THE WHITE HOUSE
Office of the Press Secretary (Armagh, Northern Ireland) ________________________________________________________________________ For Immediate Release September 3, 1998
PRESIDENT CLINTON NAMES ANITA K. JONES, PAMELA A. FERGUSON AND ROBERT C. RICHARDSON TO SERVE AS MEMBERS OF THE NATIONAL SCIENCE BOARD
The President today announced his intent to nominate Anita K. Jones, Pamela A. Ferguson and Robert C. Richardson to serve as Members of the National Science Board.
Dr. Anita K. Jones, of Charlottesville, Virginia, is currently a University Professor of Computer Science in the School of Engineering and Applied Science at the University of Virginia. In the Spring of 1997, she returned to the University after serving as the Director of Defense Research and Engineering at the Department of Defense. Dr. Jones has served on the Defense Science Board, the Air Force Scientific Advisory Board, various panels for NASA, the National Research Council and the National Science Foundation. Dr. Jones received her A.B. from Rice University, an M.A. from the University of Texas at Austin, and a Ph.D. in Computer Science from Carnegie Mellon University.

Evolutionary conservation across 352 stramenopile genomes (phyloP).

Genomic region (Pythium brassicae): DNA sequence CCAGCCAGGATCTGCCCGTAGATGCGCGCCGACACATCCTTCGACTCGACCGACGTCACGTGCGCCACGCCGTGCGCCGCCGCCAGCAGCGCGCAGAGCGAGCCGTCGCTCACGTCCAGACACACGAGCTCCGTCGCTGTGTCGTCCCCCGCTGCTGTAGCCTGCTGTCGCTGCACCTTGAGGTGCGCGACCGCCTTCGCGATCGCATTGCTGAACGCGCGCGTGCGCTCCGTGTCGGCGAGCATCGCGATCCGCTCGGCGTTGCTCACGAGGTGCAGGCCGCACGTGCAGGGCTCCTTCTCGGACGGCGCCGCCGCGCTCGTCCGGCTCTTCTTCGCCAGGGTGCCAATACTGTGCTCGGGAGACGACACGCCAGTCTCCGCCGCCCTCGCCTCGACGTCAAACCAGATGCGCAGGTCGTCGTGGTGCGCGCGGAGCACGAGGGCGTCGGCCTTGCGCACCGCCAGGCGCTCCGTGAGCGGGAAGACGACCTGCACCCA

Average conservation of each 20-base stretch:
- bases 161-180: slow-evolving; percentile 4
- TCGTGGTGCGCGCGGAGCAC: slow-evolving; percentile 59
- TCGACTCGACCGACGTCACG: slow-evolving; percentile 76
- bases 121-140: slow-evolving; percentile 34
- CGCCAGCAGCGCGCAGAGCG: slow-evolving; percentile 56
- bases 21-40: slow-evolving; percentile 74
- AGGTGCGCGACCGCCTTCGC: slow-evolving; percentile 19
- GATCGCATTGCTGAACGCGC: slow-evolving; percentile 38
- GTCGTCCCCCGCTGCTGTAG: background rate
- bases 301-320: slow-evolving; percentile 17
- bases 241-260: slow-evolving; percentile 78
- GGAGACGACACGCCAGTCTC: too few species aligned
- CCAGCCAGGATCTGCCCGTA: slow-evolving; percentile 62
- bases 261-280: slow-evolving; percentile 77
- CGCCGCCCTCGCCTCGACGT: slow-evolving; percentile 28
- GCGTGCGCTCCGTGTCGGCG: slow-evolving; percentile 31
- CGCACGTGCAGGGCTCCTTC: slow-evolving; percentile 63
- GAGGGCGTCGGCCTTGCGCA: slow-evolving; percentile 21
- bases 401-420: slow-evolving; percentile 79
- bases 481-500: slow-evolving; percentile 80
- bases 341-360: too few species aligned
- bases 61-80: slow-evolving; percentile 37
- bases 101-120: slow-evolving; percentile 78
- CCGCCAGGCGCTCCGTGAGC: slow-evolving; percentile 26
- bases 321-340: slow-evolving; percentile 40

Dr. Pamela A. Ferguson, of Grinnell, Iowa, is currently a Professor of Mathematics and formerly the President of Grinnell College in Iowa. She is a member of the American Mathematical Society and the Advisory Committee to the Directorate for Education and Human Resources of the National Science Foundation. Dr. Ferguson received her B.A. from Wellesley College, and an M.S. and Ph.D. from the University of Chicago.
Dr. Robert C. Richardson, of Ithaca, New York, is currently a Professor of Physics at Cornell University. In 1996, he was awarded the Nobel Prize in Physics along with colleagues David Lee and Douglas Osheroff. From 1989 to 1992, Dr. Richardson served as Chair of the Physics Section of the National Academy of Sciences and from 1986 to 1988, he served as Co-Chair of the National Science Foundation Panel on Large Magnetic Fields. Dr. Richardson received his B.S. and M.S. in physics from Virginia Polytechnic Institute, and a Ph.D. in Physics from Duke University.
The National Science Board was established by the National Science Foundation Act of 1950, as amended (42 U.S.C. 1863). In accordance with the Act, the Board establishes the policies of the National Science Foundation within the framework of applicable policies set forth by the President and Congress. Members of the Board serve six year terms.